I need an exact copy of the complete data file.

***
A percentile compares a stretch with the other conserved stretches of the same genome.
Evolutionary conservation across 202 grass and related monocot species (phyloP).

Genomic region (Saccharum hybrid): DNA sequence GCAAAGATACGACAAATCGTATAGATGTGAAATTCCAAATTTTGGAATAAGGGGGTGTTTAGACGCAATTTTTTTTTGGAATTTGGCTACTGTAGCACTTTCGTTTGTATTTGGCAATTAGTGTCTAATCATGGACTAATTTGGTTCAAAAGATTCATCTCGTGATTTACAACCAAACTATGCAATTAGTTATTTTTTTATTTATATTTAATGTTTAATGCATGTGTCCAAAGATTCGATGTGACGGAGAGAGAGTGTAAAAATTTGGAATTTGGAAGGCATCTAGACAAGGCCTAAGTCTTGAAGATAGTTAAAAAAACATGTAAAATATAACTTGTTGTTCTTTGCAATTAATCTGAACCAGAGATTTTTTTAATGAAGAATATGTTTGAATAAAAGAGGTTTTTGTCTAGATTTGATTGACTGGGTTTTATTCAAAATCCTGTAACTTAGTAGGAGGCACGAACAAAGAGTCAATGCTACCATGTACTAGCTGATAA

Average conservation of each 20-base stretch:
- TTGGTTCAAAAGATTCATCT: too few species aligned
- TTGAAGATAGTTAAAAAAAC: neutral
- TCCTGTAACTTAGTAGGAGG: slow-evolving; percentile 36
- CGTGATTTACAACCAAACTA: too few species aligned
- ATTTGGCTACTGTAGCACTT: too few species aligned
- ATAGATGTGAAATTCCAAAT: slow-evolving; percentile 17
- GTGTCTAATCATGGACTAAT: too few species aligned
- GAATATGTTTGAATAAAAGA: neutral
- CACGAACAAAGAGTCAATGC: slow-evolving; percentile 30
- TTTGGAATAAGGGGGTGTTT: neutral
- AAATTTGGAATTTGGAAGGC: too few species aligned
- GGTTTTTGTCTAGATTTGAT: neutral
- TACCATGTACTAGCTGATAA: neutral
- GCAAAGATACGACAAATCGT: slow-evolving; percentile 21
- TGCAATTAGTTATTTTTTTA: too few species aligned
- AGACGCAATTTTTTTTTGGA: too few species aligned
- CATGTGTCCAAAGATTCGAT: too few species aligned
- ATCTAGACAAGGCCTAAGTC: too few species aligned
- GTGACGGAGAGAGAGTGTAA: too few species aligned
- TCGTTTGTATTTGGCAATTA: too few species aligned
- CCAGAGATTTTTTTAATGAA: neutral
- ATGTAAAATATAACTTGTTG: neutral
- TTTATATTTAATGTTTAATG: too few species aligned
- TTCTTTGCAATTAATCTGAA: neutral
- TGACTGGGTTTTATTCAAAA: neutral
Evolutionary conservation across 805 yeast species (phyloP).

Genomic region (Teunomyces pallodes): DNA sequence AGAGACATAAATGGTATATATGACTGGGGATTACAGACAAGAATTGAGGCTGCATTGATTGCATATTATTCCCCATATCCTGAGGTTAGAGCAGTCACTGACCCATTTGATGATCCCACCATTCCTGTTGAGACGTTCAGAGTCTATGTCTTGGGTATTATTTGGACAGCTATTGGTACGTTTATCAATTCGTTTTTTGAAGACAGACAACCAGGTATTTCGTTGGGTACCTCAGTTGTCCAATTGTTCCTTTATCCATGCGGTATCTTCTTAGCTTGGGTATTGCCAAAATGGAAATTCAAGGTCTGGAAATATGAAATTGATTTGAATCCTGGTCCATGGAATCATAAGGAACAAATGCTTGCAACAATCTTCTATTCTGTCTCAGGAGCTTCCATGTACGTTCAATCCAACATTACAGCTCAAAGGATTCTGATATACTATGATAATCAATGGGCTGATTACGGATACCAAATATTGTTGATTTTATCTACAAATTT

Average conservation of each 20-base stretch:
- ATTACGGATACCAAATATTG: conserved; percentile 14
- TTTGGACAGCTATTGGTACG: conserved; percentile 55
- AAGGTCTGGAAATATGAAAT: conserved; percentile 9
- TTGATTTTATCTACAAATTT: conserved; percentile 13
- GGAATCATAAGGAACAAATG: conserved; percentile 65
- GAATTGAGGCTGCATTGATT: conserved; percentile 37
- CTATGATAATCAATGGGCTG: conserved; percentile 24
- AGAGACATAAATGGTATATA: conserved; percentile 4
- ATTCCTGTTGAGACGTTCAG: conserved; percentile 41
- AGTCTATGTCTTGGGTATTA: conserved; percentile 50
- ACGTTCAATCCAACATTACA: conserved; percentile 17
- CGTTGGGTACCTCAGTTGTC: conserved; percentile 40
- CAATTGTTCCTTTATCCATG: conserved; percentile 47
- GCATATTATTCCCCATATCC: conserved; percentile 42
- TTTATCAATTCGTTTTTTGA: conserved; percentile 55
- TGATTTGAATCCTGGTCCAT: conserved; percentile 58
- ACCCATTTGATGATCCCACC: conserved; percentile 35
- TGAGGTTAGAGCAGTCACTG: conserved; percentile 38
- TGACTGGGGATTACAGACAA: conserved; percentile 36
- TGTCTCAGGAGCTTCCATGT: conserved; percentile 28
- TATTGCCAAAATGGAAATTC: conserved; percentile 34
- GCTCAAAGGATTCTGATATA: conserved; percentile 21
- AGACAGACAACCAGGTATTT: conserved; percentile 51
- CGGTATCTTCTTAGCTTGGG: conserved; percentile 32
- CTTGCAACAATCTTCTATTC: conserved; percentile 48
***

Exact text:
A percentile compares a stretch with the other conserved stretches of the same genome.
Evolutionary conservation across 202 grass and related monocot species (phyloP).

Genomic region (Saccharum hybrid): DNA sequence GCAAAGATACGACAAATCGTATAGATGTGAAATTCCAAATTTTGGAATAAGGGGGTGTTTAGACGCAATTTTTTTTTGGAATTTGGCTACTGTAGCACTTTCGTTTGTATTTGGCAATTAGTGTCTAATCATGGACTAATTTGGTTCAAAAGATTCATCTCGTGATTTACAACCAAACTATGCAATTAGTTATTTTTTTATTTATATTTAATGTTTAATGCATGTGTCCAAAGATTCGATGTGACGGAGAGAGAGTGTAAAAATTTGGAATTTGGAAGGCATCTAGACAAGGCCTAAGTCTTGAAGATAGTTAAAAAAACATGTAAAATATAACTTGTTGTTCTTTGCAATTAATCTGAACCAGAGATTTTTTTAATGAAGAATATGTTTGAATAAAAGAGGTTTTTGTCTAGATTTGATTGACTGGGTTTTATTCAAAATCCTGTAACTTAGTAGGAGGCACGAACAAAGAGTCAATGCTACCATGTACTAGCTGATAA

Average conservation of each 20-base stretch:
- TTGGTTCAAAAGATTCATCT: too few species aligned
- TTGAAGATAGTTAAAAAAAC: neutral
- TCCTGTAACTTAGTAGGAGG: slow-evolving; percentile 36
- CGTGATTTACAACCAAACTA: too few species aligned
- ATTTGGCTACTGTAGCACTT: too few species aligned
- ATAGATGTGAAATTCCAAAT: slow-evolving; percentile 17
- GTGTCTAATCATGGACTAAT: too few species aligned
- GAATATGTTTGAATAAAAGA: neutral
- CACGAACAAAGAGTCAATGC: slow-evolving; percentile 30
- TTTGGAATAAGGGGGTGTTT: neutral
- AAATTTGGAATTTGGAAGGC: too few species aligned
- GGTTTTTGTCTAGATTTGAT: neutral
- TACCATGTACTAGCTGATAA: neutral
- GCAAAGATACGACAAATCGT: slow-evolving; percentile 21
- TGCAATTAGTTATTTTTTTA: too few species aligned
- AGACGCAATTTTTTTTTGGA: too few species aligned
- CATGTGTCCAAAGATTCGAT: too few species aligned
- ATCTAGACAAGGCCTAAGTC: too few species aligned
- GTGACGGAGAGAGAGTGTAA: too few species aligned
- TCGTTTGTATTTGGCAATTA: too few species aligned
- CCAGAGATTTTTTTAATGAA: neutral
- ATGTAAAATATAACTTGTTG: neutral
- TTTATATTTAATGTTTAATG: too few species aligned
- TTCTTTGCAATTAATCTGAA: neutral
- TGACTGGGTTTTATTCAAAA: neutral
Evolutionary conservation across 805 yeast species (phyloP).

Genomic region (Teunomyces pallodes): DNA sequence AGAGACATAAATGGTATATATGACTGGGGATTACAGACAAGAATTGAGGCTGCATTGATTGCATATTATTCCCCATATCCTGAGGTTAGAGCAGTCACTGACCCATTTGATGATCCCACCATTCCTGTTGAGACGTTCAGAGTCTATGTCTTGGGTATTATTTGGACAGCTATTGGTACGTTTATCAATTCGTTTTTTGAAGACAGACAACCAGGTATTTCGTTGGGTACCTCAGTTGTCCAATTGTTCCTTTATCCATGCGGTATCTTCTTAGCTTGGGTATTGCCAAAATGGAAATTCAAGGTCTGGAAATATGAAATTGATTTGAATCCTGGTCCATGGAATCATAAGGAACAAATGCTTGCAACAATCTTCTATTCTGTCTCAGGAGCTTCCATGTACGTTCAATCCAACATTACAGCTCAAAGGATTCTGATATACTATGATAATCAATGGGCTGATTACGGATACCAAATATTGTTGATTTTATCTACAAATTT

Average conservation of each 20-base stretch:
- ATTACGGATACCAAATATTG: conserved; percentile 14
- TTTGGACAGCTATTGGTACG: conserved; percentile 55
- AAGGTCTGGAAATATGAAAT: conserved; percentile 9
- TTGATTTTATCTACAAATTT: conserved; percentile 13
- GGAATCATAAGGAACAAATG: conserved; percentile 65
- GAATTGAGGCTGCATTGATT: conserved; percentile 37
- CTATGATAATCAATGGGCTG: conserved; percentile 24
- AGAGACATAAATGGTATATA: conserved; percentile 4
- ATTCCTGTTGAGACGTTCAG: conserved; percentile 41
- AGTCTATGTCTTGGGTATTA: conserved; percentile 50
- ACGTTCAATCCAACATTACA: conserved; percentile 17
- CGTTGGGTACCTCAGTTGTC: conserved; percentile 40
- CAATTGTTCCTTTATCCATG: conserved; percentile 47
- GCATATTATTCCCCATATCC: conserved; percentile 42
- TTTATCAATTCGTTTTTTGA: conserved; percentile 55
- TGATTTGAATCCTGGTCCAT: conserved; percentile 58
- ACCCATTTGATGATCCCACC: conserved; percentile 35
- TGAGGTTAGAGCAGTCACTG: conserved; percentile 38
- TGACTGGGGATTACAGACAA: conserved; percentile 36
- TGTCTCAGGAGCTTCCATGT: conserved; percentile 28
- TATTGCCAAAATGGAAATTC: conserved; percentile 34
- GCTCAAAGGATTCTGATATA: conserved; percentile 21
- AGACAGACAACCAGGTATTT: conserved; percentile 51
- CGGTATCTTCTTAGCTTGGG: conserved; percentile 32
- CTTGCAACAATCTTCTATTC: conserved; percentile 48